Phenomenal start for Dinos phenom
Since the two-game weekend opening series, however, center stage has been occupied by Na Sung-beom of the NC Dinos, who showed off his abilities as a five-tool guy. In the six games from April 1 through Sunday, he hit .409 (nine for 22) with three home runs, five RBIs and one stolen base.
Before the season began, the coaching staff of the club said this 25-year-old would have a breakout season as he has made improvements in hitting, fielding and base running. Can this 2-year-old baby dinosaur be a Tyrannosaurus rex?
On Sept. 20, 2011, while the Dinos were busy preparing to join the KBO, the team announced it had finalized a deal with Na, a lefty pitcher and graduate of Yonsei University they had chosen in an amateur draft. By giving him a 300 million won ($284,000) signing bonus, the Dinos made Na the most expensive amateur to join a professional ball club that year.
Na wasn’t a dominating pitcher, but he wasn’t bad. He also showed decent hitting ability. It looked like none of his coaches in the amateur stages had determined the young man’s permanent position.
But manager Kim Kyung-moon convinced Na who is 183 centimeters (6 feet) tall and weighs 100 kilograms (220 pounds), to be a full-time hitter as he saw he could be a five-tool player like Choo Shin-soo of Major League Baseball’s Texas Rangers.
In the 2012 season of the Futures League, equivalent to the MLB’s Triple A, which was his professional baseball debut season, he led the league in home runs (16) and RBIs (67). The 25-year-old (23 in 2012) soon became a rising star who is expected to lead the Dinos for the next decade.
In his KBO debut season in 2013, he hit .243 with 14 home runs, 64 RBIs and 12 stolen bases in 104 games. Not too bad for a rookie who mostly hit in the batting order, but it wasn’t enough for him to win the Rookie of the Year award.
During spring camp, Kim moved the center fielder to right field after the team signed 33-year-old veteran Lee Jong-wook who was the Doosan Bears’ leadoff hitter. But since Na was unfamiliar with playing the corner, Kim put him back on the center field while placing Lee in the right. Kim also put Na at sixth in his batting lineup to ease pressure on him after the club imported Eric Thames, a former member of the Houston Astros, from the United States.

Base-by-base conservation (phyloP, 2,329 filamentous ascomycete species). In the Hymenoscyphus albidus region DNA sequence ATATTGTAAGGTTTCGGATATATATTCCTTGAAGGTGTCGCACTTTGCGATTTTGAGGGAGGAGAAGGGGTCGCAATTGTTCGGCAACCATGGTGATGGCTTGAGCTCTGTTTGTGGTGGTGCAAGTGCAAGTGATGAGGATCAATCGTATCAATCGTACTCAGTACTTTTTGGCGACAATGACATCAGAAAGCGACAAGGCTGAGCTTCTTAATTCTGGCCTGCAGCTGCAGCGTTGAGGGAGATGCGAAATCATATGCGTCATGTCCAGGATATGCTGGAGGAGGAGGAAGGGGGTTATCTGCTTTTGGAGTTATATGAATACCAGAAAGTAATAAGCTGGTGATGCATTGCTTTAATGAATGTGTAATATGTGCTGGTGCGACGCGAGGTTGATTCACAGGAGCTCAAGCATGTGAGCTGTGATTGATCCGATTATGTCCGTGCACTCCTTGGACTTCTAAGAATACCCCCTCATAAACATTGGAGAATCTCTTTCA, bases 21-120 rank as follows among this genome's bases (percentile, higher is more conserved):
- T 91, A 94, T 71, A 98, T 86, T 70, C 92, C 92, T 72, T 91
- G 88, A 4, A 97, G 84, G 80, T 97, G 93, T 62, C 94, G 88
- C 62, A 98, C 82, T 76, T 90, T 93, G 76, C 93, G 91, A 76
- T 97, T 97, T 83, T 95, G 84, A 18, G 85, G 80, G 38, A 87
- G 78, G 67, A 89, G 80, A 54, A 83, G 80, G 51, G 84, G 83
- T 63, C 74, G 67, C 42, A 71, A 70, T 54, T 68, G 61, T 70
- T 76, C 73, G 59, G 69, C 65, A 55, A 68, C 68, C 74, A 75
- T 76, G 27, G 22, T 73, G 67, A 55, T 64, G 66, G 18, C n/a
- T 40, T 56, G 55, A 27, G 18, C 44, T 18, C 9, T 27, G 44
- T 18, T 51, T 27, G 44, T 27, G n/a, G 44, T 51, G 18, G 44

Such changes obviously paid off quickly.
In his second game of the season against the Tigers on April 2 at Gwangju-Kia Champions Field in Gwangju, where he was born, he hit four for four, including a two-run home run, with three RBIs and a walk and scored two runs as the Dinos went on to win, 8-7, in extra innings. He was only a triple shy of hitting for the cycle. In that game, he pretty much showed every talent of his, especially in the top of the fourth and sixth innings.
With the eyes of a hawk and an ability to make contact, Na made Tigers’ lefty Lim Joon-seop throw 14 pitches in one at-bat in the fourth. He fouled off pitches he couldn’t hit before eventually singling to right field.
In the sixth with his team leading 3-0 and a runner on first with no outs, he blasted Lim’s 128-kilometer-per hour (80-mile-per-hour) two-seam fastball, which flew 125 meters, hitting the upper right field pole. He brought in one more run in the seventh, giving the team a 7-1 lead.
With Na shining along with veteran Lee Ho-joon (.286/3 home runs/8 RBIs) and Thames (.304/a home run/3 RBIs), the Dinos are in second place with a record of 4-2 (.667 winning percentage). It is a much better start compared to last season, when the Dinos finished April with four wins, 17 loses and a tie.
As of Monday, Na had an .864 slugging percentage with an on-base-percentage (OBP) of .458. His OPS, an index combines OBP and slugging percentage, was 1.322 and he hit .500 with runners in scoring position. All of those numbers are among the top 10 in the league.
This young dinosaur said his goal for the season is 20 home runs, 20 stolen bases guy and a batting average of .300 or more. That feat was accomplished twice by his role model Choo when he played with the Cleveland Indians.
Only Lee Jung-hoon (retired), Yang Joon-hyuk (retired) and Lee Byung-kyu of the Twins have achieved this as Korean left-handed hitters in the history of the KBO.
In the history of the KBO, gaining .300 and 20-20 has been done 23 times. Jay Davis of the Eagles was the only foreign hitter to do it (in 1999 and 2000).
With better teammates in the club and less pressure on himself, Na is a good bet to be the first hitter to join the 20-20 club and hit .300 since Choi Jung of the SK Wyverns last year.
BY KWON SANG-SOO [firstname.lastname@example.org]